Andrew Roddick
Associate Professor, Anthropology

I am an anthropological archaeologist trained with in social theory and rigorous methodology. My research has focused in a wide range of times and places, but currently includes the Late Formative (200 BC-600 AD) and Middle Horizon (600-1000 AD) in the South-Central Andes of South America and the Late Woodland period (ca. 900--1650 CE.) and Neutral/ Attawandaron (17th century) in the Great Lakes region of Ontario. I am currently involved in four projects, which engage my interests in ceramic technologies & crafting traditions, learning & apprenticeship, foodways, and archaeologies of (urban) landscapes.

The first project began with my doctoral research and has been funded by the National Science Foundation (NSF) and the Social Science and Humanities Research Council (SSHRC) Insight Grant. This work involves the analysis of Late Formative (200 BC - 400 AD) and Tiwanaku (AD 400-1000) period ceramic collections, in order to explore changes in "communities of practice" across space and time. This long-term research investigates community organization during the periods prior to the appearance of Tiwanaku, one of the earliest urban centers in highland South America. I have led excavations, conducted geological surveys, and conducted fine-grained ceramic analysis across the southern Lake Titicaca basin. Much of this work has been geared around exploring the dynamics of craft production during periods of social and political turbulence. While this project is currently on pause, there are several possibilities for graduate work both in the field and in my Laboratory for Interdisciplinary Research of Archaeological Ceramics (

My second project, which has received funding from McMaster's Arts Research Board (ARB) and the Wenner-Gren Foundation, involves close collaboration with modern potting communities in the Lake Titicaca Basin. Our team, which consists of a team of archaeologists, ethnographers, and historians is exploring the social contexts of learning, embodied techniques, and crafting traditions using a range of methods, including interviews, video recording, archival research, and fine-grained ceramic analysis. This work has been published in the Journal of Contemporary Archaeology and Journal of Archaeological Method and Theory, and a volume ( I co-edited with Dr. Ann Stahl (

The third project, funded by the Wenner-Gren foundation (, is titled "Unflattening Formative Period Formative". This project is using visualization techniques to produce new knowledge about the earliest occupations at the Bolivian World Heritage Site of Tiwanaku. We are working with an extensive (unpublished) archaeological archive, which includes field notes, sketches, and photography, to clarify the initial founding and construction of Tiwanaku and answer questions about Late Formative time, materiality, and alterity. This potentially transformative dataset will help "unflatten" the emergent urban center and present information in a layered and multi-modal fashion. Team members will explore early occupation through a variety of visualization techniques, while also exploring ambiguity and uncertainty in archaeological interpretation. The project will produce new Andean archaeological data, contribute to research of emergent urban centers, and explore new possibilities in visual anthropology.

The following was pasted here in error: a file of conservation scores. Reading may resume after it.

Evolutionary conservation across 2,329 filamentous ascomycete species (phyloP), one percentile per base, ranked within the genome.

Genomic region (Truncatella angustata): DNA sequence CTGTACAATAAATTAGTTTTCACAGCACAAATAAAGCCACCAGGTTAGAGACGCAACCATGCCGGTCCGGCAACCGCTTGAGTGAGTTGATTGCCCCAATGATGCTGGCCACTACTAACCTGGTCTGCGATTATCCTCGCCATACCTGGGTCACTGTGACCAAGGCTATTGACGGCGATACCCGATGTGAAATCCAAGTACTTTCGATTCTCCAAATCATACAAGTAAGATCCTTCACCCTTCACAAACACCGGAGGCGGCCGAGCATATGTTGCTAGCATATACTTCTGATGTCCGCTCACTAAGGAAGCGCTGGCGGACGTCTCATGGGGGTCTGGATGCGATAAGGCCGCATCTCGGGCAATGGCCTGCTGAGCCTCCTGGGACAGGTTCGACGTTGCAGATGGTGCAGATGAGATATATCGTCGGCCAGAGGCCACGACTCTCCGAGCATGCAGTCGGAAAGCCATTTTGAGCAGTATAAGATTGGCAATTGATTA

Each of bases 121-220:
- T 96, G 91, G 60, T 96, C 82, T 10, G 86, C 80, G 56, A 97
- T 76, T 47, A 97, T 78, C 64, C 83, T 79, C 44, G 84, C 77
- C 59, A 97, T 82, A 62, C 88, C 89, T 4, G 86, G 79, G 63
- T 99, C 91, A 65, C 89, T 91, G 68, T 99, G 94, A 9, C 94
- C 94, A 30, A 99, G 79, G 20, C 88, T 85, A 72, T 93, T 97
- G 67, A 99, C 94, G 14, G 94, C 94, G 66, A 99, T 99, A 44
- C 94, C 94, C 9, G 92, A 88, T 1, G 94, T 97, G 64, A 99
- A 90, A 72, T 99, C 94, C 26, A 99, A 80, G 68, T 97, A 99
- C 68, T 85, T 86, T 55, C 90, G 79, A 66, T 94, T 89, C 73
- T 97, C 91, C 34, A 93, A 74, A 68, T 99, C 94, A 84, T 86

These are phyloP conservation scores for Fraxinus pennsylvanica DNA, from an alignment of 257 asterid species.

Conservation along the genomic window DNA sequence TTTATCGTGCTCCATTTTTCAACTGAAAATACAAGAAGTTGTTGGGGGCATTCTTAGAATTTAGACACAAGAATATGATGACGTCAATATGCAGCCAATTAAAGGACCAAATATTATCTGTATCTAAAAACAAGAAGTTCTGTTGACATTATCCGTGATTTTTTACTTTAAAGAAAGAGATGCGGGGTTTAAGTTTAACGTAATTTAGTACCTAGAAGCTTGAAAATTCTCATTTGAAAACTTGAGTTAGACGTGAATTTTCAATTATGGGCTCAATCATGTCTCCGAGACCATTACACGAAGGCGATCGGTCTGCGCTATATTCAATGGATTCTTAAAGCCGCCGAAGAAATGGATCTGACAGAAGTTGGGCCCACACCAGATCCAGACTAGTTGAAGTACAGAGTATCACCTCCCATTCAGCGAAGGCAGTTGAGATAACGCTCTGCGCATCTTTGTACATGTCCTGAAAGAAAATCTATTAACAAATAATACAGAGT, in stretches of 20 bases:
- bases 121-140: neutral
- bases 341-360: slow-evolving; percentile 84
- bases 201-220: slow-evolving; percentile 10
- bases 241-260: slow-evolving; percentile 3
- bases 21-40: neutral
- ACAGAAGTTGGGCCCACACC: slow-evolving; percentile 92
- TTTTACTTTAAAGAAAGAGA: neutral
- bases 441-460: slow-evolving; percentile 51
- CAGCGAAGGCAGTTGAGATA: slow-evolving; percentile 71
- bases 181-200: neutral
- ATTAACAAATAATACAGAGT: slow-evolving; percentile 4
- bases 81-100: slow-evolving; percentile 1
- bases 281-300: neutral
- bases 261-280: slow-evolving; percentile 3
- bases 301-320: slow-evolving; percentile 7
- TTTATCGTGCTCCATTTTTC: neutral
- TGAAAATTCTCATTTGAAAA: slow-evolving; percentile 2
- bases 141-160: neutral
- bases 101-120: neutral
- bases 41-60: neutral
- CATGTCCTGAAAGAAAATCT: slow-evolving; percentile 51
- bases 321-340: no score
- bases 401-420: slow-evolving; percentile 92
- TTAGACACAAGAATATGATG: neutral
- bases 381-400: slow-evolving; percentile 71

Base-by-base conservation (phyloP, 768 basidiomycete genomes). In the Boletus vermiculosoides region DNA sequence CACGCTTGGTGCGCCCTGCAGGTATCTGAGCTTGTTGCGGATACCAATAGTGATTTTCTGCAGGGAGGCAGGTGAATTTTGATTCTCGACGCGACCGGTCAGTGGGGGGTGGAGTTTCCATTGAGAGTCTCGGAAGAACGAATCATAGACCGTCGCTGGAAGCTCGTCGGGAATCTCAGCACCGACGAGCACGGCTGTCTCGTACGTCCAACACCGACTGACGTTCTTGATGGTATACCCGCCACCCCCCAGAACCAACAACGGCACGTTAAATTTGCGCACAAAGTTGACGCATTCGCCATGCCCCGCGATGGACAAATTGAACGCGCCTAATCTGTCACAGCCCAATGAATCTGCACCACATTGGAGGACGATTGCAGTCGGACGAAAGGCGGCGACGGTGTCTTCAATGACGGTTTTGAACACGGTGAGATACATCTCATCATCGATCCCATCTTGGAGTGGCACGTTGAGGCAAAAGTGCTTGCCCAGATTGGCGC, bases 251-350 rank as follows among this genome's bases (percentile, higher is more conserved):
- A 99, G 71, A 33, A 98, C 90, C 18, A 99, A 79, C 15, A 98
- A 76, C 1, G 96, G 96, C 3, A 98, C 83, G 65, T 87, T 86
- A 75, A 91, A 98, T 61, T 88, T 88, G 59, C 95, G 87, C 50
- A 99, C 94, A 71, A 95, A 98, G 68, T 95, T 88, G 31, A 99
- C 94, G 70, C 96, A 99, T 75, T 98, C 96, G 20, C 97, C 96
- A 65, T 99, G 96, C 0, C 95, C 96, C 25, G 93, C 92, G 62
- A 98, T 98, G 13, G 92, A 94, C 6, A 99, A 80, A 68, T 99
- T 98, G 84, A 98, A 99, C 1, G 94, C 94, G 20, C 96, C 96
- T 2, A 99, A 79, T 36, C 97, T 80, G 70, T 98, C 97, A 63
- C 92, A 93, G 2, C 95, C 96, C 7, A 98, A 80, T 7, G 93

My fourth project "Collaborative Archaeologies, Decolonized Foodways” uses cutting edge analytical techniques to explore ancient foodways associated with ceramics housed at Sustainable Archaeology, but also trying to develop a properly collaborative approach in the region. We have assembled a broad, interdisciplinary team to explore ancestral Haudenosaunee foodways, with colleagues in Indigenous Studies (Dr. Adrianne Xavier Lickers), Sustainable Archaeology (Dr. Scott Martin), and the Archaeology division of the Six Nations of the Grand River (Tanya Hill Montour). We are using biomolecular techniques to engage Indigenous communities in archaeological investigations while modelling new ways to pursue Indigenous-Settler archaeology collaborations. We are focusing in particular on ceramics from the early 1600s, a time of sociopolitical 'turbulence' in southern Ontario. The project is also engaged with contemporary efforts towards Haudenosaunee food sovereignty, and we hope to increase community interest in archaeology, heritage projects, and ancient foodways.

My teaching and supervisory interests include social archaeology, ceramic analyses, archaeometry/compositional geochemistry, ethnoarchaeology, anthropologies of space and place, and South/Central/North American prehistory. I have worked with a wonderful group of graduate students, including Duygu Ertemin (Haudenaushanee ceramic technologies), Kayla Golay Lausanne (emergent urbanism on the Peruvian north coast), Daniel Ionico (Neutral Period ceramic technologies in Southern Ontario), Sally Lynch (Peruvian north coast ceramics), Sophie Reilly (Andean foodways and starch grain analysis), Daiana Rivas-Tello (Titicaca basin ceramic technologies and Formative period taskscapes), Selby Westbrook (ceramic ecology of the greater Hamilton area). I encourage any interested students to get in contact *well in advance* of the department application deadline to discuss any possible graduate projects. I am also happy to supervise postdoctoral fellows. Current postdoctoral fellows include Céline Gillot (Mesoamerican architecture/building), Jonah Augustine (Andean ceramics and compositional analysis), and Lindi Masur (Indigenous foodways / PEB of the Great Lakes region) are all working with me.
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  • PHONE: 905-525-9140 ext. 23913
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